ECON 002 - Principles of Microeconomics Drake University, Spring 2014 William M. Boal Course page: www.cbpa.drake.edu/econ/boal/002 Blackboard: bb.drake.edu william.boal@drake.edu

### Version A

I. Multiple choice

(1)b. (2)c. (3)d. (4)b. (5)a. (6)c. (7)c. (8)d. (9)c. (10)d. (11)b.

II. Problems

(1) [Production functions: 7 pts]

• Average product = output/input = 8 cars per worker, 7 cars per worker, 6 cars per worker.
• Marginal product = Δ output / Δ input = 8 cars per worker, 6 cars per worker, 4 cars per worker.
• YES diminishing returns.

1. 1 computer.
2. 2 computers.
3. 1 bicycle.
4. 1/2 bicycles.
5. Country A.
6. Country B.
7. Both countries can consume combinations of bicycles and computers outside their individual production possibility curves if Country A exports two million bicycles to Country B, which exports 3 million computers in return.
8. Plot should show each country's production before trade, and consumption after trade.

(3) [Market equilibrium: 12 pts]

1. excess demand.
2. \$12.
3. 6 units.
4. \$72 (= price times quantity).
5. \$55.
6. sellers.

(4) [Shifts in demand and supply: 15 pts] Full credit requires accurate graphs.

1. right, unchanged, increase, increase.
2. unchanged, left, increase, decrease.
3. right, right, cannot be determined, increase.

(5) [Welfare effects of shifts in curves: 22 pts]

1. \$5.
2. \$8 = height of demand curve.
3. \$3 = willingness-to-pay minus price.
4. \$4 = height of supply curve.
5. \$1 = price minus marginal cost.
6. \$7.
7. decrease.
8. \$140 thousand = area of trapezoid bounded by new and old prices.
9. decrease.
10. \$20 thousand, because old PS was \$80 thousand and new PS is \$60 thousand.
11. consumers.

III. Critical thinking [4 pts]

(1) This argument does not make sense. If many hotels are being built, then supply of hotel rooms will shift right. This will lower, not raise, the equilibrium price of hotel rooms. Consumers will benefit, not suffer, from lower prices. (Full credit requires supply-and-demand graph showing supply shift and consequent decrease in price.)

(2) The prices of fuels like natural gas and propane tend to rise in very cold weather because demand for fuels shifts right. Supply slopes up (at least in the short run) so the price increases. (Full credit requires supply-and-demand graph showing demand shift and consequent increase in price.)

### Version B

I. Multiple choice

(1)d. (2)b. (3)c. (4)a. (5)b. (6)d. (7)d. (8)c. (9)b. (10)a. (11)a.

II. Problems

(1) [Production functions: 7 pts]

• Average product = output/input = 2 cars per worker, 3 cars per worker, 4 cars per worker.
• Marginal product = Δ output / Δ input = 2 cars per worker, 4 cars per worker, 6 cars per worker.
• NO diminishing returns.

1. 1/3 computer.
2. 1/2 computer.
3. 3 bicycles.
4. 2 bicycles.
5. Country A.
6. Country B.
7. Both countries can consume combinations of bicycles and computers outside their individual production possibility curves if Country A exports five million bicycles to Country B, which exports 2 million computers in return.
8. Plot should show each country's production before trade, and consumption after trade.

(3) [Market equilibrium: 12 pts]

1. excess demand or neither--question is ambiguous.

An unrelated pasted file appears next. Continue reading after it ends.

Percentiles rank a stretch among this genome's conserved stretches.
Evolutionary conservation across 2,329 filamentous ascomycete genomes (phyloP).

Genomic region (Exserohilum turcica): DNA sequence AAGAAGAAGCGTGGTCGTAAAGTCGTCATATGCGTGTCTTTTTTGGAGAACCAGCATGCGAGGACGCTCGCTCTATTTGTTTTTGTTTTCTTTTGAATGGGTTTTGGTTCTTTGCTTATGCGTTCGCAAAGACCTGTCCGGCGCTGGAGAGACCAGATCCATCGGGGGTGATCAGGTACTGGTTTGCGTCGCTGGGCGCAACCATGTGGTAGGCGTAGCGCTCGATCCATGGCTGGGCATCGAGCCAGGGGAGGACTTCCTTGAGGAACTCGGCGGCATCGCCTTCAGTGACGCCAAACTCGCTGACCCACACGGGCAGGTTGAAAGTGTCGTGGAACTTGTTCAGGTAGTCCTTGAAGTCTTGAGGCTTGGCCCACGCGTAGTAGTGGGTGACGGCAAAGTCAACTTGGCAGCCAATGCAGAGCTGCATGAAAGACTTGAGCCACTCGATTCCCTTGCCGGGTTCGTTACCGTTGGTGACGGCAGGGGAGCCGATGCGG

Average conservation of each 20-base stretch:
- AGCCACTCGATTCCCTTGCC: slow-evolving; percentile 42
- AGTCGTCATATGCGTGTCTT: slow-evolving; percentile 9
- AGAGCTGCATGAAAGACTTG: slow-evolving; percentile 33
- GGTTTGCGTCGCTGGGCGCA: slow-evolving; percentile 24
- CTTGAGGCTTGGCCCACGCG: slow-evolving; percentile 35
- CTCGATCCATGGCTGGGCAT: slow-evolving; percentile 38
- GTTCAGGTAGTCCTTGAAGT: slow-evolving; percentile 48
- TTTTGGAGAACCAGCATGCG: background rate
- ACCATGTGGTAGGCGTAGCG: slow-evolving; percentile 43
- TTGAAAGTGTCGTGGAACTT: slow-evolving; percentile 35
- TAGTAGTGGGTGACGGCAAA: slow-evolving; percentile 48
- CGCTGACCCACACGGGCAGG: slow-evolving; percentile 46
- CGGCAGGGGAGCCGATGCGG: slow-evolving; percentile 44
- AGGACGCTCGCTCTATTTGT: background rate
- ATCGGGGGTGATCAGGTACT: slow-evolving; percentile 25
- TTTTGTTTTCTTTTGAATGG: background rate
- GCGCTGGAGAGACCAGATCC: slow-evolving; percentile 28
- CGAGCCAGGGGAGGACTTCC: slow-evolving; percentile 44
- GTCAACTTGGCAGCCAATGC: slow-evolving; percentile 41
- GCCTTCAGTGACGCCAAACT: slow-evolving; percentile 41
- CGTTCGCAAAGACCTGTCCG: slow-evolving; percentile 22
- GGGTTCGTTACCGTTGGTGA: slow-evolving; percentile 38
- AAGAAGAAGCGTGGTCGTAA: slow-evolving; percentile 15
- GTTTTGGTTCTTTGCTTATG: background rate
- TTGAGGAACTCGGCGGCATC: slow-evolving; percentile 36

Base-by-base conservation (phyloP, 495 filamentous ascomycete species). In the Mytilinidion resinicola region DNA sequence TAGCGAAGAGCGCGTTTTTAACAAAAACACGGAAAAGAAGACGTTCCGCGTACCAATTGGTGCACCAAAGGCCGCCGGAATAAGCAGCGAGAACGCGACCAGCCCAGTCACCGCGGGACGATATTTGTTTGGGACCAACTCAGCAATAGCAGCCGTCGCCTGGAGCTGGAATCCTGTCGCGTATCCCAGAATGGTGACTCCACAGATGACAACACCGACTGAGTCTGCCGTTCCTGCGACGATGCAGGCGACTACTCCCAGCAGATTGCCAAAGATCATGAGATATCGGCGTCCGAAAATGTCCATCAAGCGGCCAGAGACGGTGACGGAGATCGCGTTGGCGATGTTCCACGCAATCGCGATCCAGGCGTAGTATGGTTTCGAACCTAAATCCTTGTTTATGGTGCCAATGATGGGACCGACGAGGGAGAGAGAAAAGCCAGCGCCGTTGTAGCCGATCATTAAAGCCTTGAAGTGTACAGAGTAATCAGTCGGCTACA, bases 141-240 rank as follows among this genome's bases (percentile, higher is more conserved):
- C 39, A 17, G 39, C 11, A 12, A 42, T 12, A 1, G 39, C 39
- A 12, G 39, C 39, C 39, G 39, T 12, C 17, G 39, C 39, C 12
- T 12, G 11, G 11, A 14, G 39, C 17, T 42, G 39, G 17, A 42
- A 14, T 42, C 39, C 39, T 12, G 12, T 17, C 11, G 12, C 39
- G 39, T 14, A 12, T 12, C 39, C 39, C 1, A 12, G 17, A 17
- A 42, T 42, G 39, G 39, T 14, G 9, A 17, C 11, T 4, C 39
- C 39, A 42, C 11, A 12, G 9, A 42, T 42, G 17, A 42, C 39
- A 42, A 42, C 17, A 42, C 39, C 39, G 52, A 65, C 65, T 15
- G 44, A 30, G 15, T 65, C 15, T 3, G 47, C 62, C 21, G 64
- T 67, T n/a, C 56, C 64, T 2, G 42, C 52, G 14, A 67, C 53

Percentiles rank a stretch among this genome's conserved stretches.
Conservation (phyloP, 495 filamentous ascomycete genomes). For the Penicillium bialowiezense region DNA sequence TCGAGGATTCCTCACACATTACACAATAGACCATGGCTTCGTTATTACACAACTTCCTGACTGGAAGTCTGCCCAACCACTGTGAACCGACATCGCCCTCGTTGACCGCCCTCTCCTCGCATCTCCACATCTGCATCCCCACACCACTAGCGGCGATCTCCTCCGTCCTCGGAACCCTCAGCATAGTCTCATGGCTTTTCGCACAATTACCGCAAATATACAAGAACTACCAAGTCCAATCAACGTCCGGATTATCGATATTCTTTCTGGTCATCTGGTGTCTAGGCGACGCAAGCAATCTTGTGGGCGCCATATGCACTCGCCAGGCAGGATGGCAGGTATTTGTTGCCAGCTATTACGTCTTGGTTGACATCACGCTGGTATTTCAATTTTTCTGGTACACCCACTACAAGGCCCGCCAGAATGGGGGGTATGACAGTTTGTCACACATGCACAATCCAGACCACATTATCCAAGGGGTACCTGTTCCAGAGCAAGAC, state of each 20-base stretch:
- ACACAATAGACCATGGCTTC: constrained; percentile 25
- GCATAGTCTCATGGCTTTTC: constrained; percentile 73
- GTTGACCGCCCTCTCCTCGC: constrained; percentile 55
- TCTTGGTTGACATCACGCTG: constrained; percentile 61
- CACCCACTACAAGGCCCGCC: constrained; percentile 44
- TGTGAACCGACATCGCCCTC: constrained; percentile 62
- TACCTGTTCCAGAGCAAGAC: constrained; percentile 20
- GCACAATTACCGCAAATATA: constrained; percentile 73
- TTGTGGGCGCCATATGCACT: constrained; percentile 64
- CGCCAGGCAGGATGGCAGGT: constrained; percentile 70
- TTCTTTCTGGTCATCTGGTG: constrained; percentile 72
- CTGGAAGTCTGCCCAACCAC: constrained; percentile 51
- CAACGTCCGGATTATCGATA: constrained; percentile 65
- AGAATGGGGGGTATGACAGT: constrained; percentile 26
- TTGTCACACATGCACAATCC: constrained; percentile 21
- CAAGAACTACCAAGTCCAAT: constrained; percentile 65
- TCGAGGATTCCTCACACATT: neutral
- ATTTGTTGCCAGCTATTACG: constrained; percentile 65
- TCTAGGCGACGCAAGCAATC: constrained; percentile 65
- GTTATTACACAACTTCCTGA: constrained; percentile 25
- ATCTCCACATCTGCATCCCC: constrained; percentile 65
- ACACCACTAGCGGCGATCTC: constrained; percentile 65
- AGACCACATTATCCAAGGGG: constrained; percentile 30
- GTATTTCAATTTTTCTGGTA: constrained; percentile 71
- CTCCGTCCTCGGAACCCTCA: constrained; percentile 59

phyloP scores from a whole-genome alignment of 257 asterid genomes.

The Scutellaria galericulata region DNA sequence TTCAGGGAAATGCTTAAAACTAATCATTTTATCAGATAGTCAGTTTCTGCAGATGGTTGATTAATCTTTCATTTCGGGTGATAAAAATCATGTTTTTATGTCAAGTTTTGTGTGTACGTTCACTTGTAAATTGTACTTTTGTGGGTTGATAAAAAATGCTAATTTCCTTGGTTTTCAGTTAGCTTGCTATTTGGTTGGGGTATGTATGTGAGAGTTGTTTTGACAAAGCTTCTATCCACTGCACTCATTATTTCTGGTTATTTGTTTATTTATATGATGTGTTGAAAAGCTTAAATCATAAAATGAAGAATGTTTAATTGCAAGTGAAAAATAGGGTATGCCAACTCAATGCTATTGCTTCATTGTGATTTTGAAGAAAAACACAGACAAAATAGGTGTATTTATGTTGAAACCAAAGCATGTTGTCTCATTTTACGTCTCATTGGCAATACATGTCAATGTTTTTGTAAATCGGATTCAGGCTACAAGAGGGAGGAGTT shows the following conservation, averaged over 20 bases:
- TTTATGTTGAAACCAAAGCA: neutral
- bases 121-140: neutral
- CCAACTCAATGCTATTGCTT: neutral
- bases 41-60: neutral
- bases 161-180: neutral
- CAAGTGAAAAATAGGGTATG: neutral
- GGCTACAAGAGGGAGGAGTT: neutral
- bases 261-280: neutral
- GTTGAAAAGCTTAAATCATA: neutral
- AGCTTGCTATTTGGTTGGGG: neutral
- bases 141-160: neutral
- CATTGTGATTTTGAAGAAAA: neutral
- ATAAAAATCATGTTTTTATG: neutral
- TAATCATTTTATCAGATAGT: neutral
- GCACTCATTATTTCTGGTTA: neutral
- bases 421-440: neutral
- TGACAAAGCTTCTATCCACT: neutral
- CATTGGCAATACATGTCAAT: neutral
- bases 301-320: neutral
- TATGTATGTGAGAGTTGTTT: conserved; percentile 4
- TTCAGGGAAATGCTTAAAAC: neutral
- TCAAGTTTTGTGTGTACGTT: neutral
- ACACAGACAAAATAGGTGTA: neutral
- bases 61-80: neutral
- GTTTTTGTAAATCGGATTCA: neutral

2. \$7.
3. 5 units.
4. \$35 (= price times quantity).
5. \$39.
6. sellers.

(4) [Shifts in demand and supply: 15 pts] Full credit requires accurate graphs.

1. unchanged, left, increase, decrease.
2. right, unchanged, increase, increase.
3. right, left, increase, cannot be determined.

(5) [Welfare effects of shifts in curves: 22 pts]

1. \$7.
2. \$8 = height of demand curve.
3. \$1 = willingness-to-pay minus price.
4. \$5 = height of supply curve.
5. \$2 = price minus marginal cost.
6. \$5.
7. increase.
8. \$140 thousand = area of trapezoid bounded by new and old prices.
9. decrease.
10. \$20 thousand, because old PS was \$180 thousand and new PS is \$160 thousand.
11. consumers.

III. Critical thinking

Same as Version A.

### Version C

I. Multiple choice

(1)a. (2)d. (3)e. (4)d. (5)a. (6)a. (7)a. (8)d. (9)d. (10)b. (11)e.

II. Problems

(1) [Production functions: 7 pts]

• Average product = output/input = 6 cars per worker, 4 cars per worker, 3 cars per worker.
• Marginal product = Δ output / Δ input = 6 cars per worker, 2 cars per worker, 1 cars per worker.
• YES diminishing returns.

1. 1 computer.
2. 1/2 computer.
3. 1 bicycles.
4. 2 bicycles.
5. Country B.
6. Country A.
7. Both countries can consume combinations of bicycles and computers outside their individual production possibility curves if Country B exports four million bicycles to Country B, which exports 3 million computers in return.
8. Plot should show each country's production before trade, and consumption after trade.

(3) [Market equilibrium: 12 pts]

1. excess supply.
2. \$3.
3. 4 units.
4. \$12 (= price times quantity).
5. \$38.

(4) [Shifts in demand and supply: 15 pts] Full credit requires accurate graphs.

1. left, unchanged, decrease, decrease.
2. unchanged, right, decrease, increase.
3. left, left, cannot be determined, decrease.

(5) [Welfare effects of shifts in curves: 22 pts]

1. \$9.
2. \$10 = height of demand curve.
3. \$1 = willingness-to-pay minus price.
4. \$8 = height of supply curve.
5. \$1 = price minus marginal cost.
6. \$7.
7. increase.
8. \$100 thousand = area of trapezoid bounded by new and old prices.
9. increase.
10. \$160 thousand, because old PS was \$180 thousand and new PS is \$20 thousand.
11. producers.

III. Critical thinking

Same as Version A.